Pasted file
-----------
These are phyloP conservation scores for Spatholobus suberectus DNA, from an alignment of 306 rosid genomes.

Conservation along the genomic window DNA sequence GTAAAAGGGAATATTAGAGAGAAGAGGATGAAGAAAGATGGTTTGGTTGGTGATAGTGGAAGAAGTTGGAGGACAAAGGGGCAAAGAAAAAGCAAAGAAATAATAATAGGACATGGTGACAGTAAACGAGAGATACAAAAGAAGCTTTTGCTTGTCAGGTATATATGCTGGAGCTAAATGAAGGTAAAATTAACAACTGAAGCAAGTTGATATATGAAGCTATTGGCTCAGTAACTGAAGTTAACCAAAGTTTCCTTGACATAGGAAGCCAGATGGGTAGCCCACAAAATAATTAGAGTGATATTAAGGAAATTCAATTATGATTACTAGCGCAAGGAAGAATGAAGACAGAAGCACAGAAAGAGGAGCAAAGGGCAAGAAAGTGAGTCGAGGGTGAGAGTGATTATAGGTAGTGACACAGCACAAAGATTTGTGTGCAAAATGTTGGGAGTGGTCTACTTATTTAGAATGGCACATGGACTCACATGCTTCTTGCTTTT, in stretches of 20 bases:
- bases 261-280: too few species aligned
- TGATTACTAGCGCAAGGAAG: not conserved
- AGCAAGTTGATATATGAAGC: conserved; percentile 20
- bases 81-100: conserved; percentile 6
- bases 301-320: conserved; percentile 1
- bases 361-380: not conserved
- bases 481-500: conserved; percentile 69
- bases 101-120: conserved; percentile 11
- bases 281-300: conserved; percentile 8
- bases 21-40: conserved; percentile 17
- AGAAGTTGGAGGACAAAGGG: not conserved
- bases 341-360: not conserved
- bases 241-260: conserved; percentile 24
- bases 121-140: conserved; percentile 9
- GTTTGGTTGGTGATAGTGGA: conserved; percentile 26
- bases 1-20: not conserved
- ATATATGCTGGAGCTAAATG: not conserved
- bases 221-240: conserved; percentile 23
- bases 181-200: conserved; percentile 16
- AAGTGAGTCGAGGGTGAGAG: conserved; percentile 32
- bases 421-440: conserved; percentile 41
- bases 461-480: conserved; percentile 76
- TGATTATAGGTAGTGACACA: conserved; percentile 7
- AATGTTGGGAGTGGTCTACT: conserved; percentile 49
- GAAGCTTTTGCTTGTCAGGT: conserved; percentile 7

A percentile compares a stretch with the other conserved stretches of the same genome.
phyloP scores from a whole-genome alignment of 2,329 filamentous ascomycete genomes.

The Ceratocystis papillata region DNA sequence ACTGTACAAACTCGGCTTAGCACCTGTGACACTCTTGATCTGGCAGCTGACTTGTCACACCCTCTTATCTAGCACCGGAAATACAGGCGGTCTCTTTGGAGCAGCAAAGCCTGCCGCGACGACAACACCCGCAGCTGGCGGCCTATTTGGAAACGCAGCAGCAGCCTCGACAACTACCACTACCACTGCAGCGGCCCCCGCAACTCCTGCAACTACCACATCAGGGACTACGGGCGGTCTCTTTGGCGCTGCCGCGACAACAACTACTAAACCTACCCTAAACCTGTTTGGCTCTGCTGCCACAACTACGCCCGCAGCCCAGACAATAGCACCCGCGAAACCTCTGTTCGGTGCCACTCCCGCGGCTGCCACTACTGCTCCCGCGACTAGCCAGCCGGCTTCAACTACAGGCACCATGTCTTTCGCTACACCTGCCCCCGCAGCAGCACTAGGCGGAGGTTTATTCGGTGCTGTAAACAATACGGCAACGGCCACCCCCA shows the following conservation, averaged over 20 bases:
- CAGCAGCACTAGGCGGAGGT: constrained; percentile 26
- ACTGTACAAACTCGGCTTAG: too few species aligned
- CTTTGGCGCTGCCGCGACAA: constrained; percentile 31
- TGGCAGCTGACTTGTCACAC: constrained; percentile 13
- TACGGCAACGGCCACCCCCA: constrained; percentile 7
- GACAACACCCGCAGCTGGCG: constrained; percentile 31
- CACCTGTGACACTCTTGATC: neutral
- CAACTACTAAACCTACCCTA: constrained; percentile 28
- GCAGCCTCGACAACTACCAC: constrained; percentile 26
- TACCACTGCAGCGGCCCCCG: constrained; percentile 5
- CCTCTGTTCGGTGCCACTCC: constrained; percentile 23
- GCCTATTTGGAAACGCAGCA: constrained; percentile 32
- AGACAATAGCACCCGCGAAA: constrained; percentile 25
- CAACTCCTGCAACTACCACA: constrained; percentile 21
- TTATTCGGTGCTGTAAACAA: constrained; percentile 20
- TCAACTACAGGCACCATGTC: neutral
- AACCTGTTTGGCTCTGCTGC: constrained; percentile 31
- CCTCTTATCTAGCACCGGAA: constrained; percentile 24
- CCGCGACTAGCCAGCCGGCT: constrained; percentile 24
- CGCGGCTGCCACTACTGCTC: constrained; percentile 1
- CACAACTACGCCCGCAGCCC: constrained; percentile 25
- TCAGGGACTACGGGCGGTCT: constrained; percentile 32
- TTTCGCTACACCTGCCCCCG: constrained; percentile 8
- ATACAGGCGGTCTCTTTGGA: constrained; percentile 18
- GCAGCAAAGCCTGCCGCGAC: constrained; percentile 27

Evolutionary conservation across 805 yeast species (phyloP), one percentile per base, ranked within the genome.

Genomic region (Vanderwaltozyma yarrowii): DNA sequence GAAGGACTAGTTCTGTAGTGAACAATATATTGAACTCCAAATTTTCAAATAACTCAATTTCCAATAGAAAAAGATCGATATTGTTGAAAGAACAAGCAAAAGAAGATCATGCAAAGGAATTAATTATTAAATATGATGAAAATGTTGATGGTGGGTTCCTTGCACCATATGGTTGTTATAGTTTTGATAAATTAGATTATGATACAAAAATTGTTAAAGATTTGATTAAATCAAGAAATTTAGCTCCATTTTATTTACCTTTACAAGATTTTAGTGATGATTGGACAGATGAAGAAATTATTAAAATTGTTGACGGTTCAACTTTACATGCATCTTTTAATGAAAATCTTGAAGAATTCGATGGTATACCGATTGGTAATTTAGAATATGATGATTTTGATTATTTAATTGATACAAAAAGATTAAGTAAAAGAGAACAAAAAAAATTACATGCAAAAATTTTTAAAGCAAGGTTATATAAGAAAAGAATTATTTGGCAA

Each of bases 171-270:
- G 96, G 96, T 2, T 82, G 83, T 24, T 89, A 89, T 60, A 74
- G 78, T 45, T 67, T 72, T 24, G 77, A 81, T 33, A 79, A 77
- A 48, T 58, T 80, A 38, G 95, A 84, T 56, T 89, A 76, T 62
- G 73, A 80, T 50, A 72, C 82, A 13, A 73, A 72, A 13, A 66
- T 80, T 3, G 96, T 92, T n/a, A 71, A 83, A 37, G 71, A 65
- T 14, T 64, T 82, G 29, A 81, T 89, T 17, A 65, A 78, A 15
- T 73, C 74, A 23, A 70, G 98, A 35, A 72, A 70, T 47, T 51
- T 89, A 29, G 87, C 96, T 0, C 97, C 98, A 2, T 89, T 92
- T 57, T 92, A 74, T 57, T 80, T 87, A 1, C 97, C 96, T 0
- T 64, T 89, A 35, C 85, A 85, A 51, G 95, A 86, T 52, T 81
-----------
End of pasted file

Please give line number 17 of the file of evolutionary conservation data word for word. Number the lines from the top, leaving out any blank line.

- GTTTGGTTGGTGATAGTGGA: conserved; percentile 26